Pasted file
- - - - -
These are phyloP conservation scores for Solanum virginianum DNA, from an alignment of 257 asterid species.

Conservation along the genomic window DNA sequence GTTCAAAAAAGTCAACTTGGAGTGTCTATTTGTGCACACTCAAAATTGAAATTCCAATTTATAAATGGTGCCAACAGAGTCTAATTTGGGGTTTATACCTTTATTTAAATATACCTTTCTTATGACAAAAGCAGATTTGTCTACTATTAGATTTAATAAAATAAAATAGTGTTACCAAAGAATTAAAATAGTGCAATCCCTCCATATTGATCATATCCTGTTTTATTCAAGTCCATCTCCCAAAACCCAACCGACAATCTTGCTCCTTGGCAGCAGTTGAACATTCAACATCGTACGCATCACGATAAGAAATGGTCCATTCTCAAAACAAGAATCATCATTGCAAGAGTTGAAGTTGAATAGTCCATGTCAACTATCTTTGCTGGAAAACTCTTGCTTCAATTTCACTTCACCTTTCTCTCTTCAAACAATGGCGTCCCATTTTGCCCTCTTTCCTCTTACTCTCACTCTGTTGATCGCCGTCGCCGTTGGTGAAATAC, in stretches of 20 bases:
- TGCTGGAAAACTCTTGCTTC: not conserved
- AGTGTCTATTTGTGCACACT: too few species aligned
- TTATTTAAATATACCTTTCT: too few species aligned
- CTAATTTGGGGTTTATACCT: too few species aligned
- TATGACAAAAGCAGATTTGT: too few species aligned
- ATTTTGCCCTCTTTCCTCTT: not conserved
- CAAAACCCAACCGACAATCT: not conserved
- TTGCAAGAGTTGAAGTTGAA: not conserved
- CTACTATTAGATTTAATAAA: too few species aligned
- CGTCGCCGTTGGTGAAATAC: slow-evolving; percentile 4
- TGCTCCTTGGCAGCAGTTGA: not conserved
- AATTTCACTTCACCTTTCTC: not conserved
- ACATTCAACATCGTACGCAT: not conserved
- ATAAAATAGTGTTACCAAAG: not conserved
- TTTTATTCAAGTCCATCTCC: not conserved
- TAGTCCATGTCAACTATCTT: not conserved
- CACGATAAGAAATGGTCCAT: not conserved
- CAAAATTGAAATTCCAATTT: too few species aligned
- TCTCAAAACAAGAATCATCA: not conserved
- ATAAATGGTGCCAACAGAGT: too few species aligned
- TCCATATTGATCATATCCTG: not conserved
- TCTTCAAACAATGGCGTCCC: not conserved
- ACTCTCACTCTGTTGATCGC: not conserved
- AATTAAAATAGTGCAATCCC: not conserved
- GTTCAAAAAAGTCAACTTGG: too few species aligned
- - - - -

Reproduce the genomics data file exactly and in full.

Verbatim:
These are phyloP conservation scores for Solanum virginianum DNA, from an alignment of 257 asterid species.

Conservation along the genomic window DNA sequence GTTCAAAAAAGTCAACTTGGAGTGTCTATTTGTGCACACTCAAAATTGAAATTCCAATTTATAAATGGTGCCAACAGAGTCTAATTTGGGGTTTATACCTTTATTTAAATATACCTTTCTTATGACAAAAGCAGATTTGTCTACTATTAGATTTAATAAAATAAAATAGTGTTACCAAAGAATTAAAATAGTGCAATCCCTCCATATTGATCATATCCTGTTTTATTCAAGTCCATCTCCCAAAACCCAACCGACAATCTTGCTCCTTGGCAGCAGTTGAACATTCAACATCGTACGCATCACGATAAGAAATGGTCCATTCTCAAAACAAGAATCATCATTGCAAGAGTTGAAGTTGAATAGTCCATGTCAACTATCTTTGCTGGAAAACTCTTGCTTCAATTTCACTTCACCTTTCTCTCTTCAAACAATGGCGTCCCATTTTGCCCTCTTTCCTCTTACTCTCACTCTGTTGATCGCCGTCGCCGTTGGTGAAATAC, in stretches of 20 bases:
- TGCTGGAAAACTCTTGCTTC: not conserved
- AGTGTCTATTTGTGCACACT: too few species aligned
- TTATTTAAATATACCTTTCT: too few species aligned
- CTAATTTGGGGTTTATACCT: too few species aligned
- TATGACAAAAGCAGATTTGT: too few species aligned
- ATTTTGCCCTCTTTCCTCTT: not conserved
- CAAAACCCAACCGACAATCT: not conserved
- TTGCAAGAGTTGAAGTTGAA: not conserved
- CTACTATTAGATTTAATAAA: too few species aligned
- CGTCGCCGTTGGTGAAATAC: slow-evolving; percentile 4
- TGCTCCTTGGCAGCAGTTGA: not conserved
- AATTTCACTTCACCTTTCTC: not conserved
- ACATTCAACATCGTACGCAT: not conserved
- ATAAAATAGTGTTACCAAAG: not conserved
- TTTTATTCAAGTCCATCTCC: not conserved
- TAGTCCATGTCAACTATCTT: not conserved
- CACGATAAGAAATGGTCCAT: not conserved
- CAAAATTGAAATTCCAATTT: too few species aligned
- TCTCAAAACAAGAATCATCA: not conserved
- ATAAATGGTGCCAACAGAGT: too few species aligned
- TCCATATTGATCATATCCTG: not conserved
- TCTTCAAACAATGGCGTCCC: not conserved
- ACTCTCACTCTGTTGATCGC: not conserved
- AATTAAAATAGTGCAATCCC: not conserved
- GTTCAAAAAAGTCAACTTGG: too few species aligned